Undine (novella)

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Undine
Undine (novella) - cover - Project Gutenberg eText 18752.jpg
Cover of Undine
Author Friedrich de la Motte Fouqué
Country Germany
Language German
Genre Novella
Publication date
1811
Media type Print (Hardback & Paperback)

Undine is a fairy-tale novella (Erzählung) by Friedrich de la Motte Fouqué in which Undine, a water spirit, marries a knight named Huldebrand in order to gain a soul. It is an early German romance, which has been translated into English and other languages.

Success and influence[edit]

During the nineteenth century the book was very popular and was, according to The Times in 1843, "a book which, of all others, if you ask for it at a foreign library, you are sure to find engaged".[1] The story is descended from Melusine, the French folk-tale of a water-sprite who marries a knight on condition that he shall never see her on Saturdays, when she resumes her mermaid shape. It was also inspired by works by the occultist Paracelsus.[2]

An unabridged English translation of the story by William Leonard Courtney and illustrated by Arthur Rackham was published in 1909. George Macdonald thought Undine "the most beautiful" of all fairy stories, [3] while Lafcadio Hearn referred to Undine as a "fine German story" in his essay "The Value of the Supernatural in Fiction" [4]. The references to Undine in such works as Charlotte Yonge's The Daisy Chain and Louisa Alcott's Little Women show that it was one of the best loved of all books for many 19th-century children.

The first adaptation of Undine was E.T.A. Hoffmann's opera in 1814. It was a collaboration between E.T.A. Hoffman, who composed the score, and Friedrich de la Motte Fouqué who adapted his own work into a libretto. The opera proved highly successful, and Carl Maria von Weber admired it in his review as the kind of composition which the German desires: 'an art work complete in itself, in which partial contributions of the related and collaborating arts blend together, disappear, and, in disappearing, somehow form a new world'.[5][6]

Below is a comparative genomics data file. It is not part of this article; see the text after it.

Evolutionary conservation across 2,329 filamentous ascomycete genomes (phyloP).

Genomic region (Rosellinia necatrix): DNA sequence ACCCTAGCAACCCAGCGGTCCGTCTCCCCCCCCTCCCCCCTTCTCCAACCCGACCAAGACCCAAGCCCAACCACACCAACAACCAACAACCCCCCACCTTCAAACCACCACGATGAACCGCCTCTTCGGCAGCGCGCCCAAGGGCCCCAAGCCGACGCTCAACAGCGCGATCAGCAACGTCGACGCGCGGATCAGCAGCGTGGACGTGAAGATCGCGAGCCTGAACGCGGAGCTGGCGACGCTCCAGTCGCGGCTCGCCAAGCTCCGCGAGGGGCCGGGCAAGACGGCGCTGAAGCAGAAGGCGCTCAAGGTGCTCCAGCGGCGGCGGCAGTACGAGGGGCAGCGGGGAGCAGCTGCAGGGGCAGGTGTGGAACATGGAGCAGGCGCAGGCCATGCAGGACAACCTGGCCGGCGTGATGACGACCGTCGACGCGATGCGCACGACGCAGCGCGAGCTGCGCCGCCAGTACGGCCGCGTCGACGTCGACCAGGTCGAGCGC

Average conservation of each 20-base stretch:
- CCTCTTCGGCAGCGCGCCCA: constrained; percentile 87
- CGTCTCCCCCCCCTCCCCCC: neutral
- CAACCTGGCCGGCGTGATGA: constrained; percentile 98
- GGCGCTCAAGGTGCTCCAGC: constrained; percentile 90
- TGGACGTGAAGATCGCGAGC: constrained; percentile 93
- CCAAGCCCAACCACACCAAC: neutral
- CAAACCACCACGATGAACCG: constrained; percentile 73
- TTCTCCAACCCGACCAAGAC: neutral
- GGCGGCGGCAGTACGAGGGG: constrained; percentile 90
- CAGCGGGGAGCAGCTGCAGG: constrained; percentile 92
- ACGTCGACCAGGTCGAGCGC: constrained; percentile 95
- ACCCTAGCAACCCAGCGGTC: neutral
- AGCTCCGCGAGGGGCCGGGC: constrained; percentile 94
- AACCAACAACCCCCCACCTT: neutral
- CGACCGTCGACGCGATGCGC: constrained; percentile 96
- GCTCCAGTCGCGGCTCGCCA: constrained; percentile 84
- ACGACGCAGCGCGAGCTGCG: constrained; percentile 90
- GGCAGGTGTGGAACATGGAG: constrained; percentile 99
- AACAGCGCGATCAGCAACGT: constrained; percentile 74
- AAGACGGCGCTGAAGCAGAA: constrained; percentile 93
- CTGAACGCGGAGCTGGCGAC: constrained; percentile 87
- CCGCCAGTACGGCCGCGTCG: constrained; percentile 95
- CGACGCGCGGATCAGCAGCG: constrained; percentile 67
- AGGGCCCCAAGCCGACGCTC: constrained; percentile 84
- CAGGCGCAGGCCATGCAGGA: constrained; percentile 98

In the 1830s, the novella was translated into Russian dactylic hexameter verse by the Romantic poet Vasily Zhukovsky. This verse translation became a classic in its own right and later provided the basis for the libretto to Tchaikovsky's operatic adaptation. The novella has since inspired numerous similar adaptions in various genres and traditions.

Adaptations[edit]

Fanny Cerrito dances the Pas de l'ombre in the original production of Ondine. London, 1843

Opera[edit]

Music[edit]

Ballet[edit]

Undine by John William Waterhouse, 1872.

Film[edit]

Literature[edit]

Art[edit]

Ondine de Spa by Pouhon Pierre-Le-Grand.

References[edit]

  1. ^ Au, Susan (1978). "The Shadow of Herself: Some Sources of Jules Perrot's "Ondine"". Dance Chronicle (Taylor & Francis, Ltd) 2 (3): 160. doi:10.1080/01472527808568730. JSTOR 1567379. 
  2. ^ Strong, George Templeton. "Ondine • Suites Nos. 1 - 3". Retrieved 2008-05-16. 
  3. ^ George Macdonald, "The Fantastic Imagination" in Robert H. Boyer and Kenneth J. Zahorski, Fantasists on Fantasy. New York: Avon Discus, 1984. pp. 11-22.
  4. ^ Lafcadio Hearn, "The Value of the Supernatural in Fiction" in Jason Colavito, ed. A Hideous Bit of Morbidity: An Anthology of Horror Criticism from the Enlightenment to World War I. Jefferson, NC: McFarland, 2008. (p. 275 ).
  5. ^ Strunk, Oliver (1965). Source Readings in Music History: The Romantic Era. New York. p. 63. Retrieved 2008-05-10. 
  6. ^ Castein, Hanne (2000). "The Composer as Librettist: Judith Weir's 'Romantic' Operas Heaven Ablaze in His Breast and Blond Eckbert". Aurifex (1). Retrieved 2008-05-10. 

External links[edit]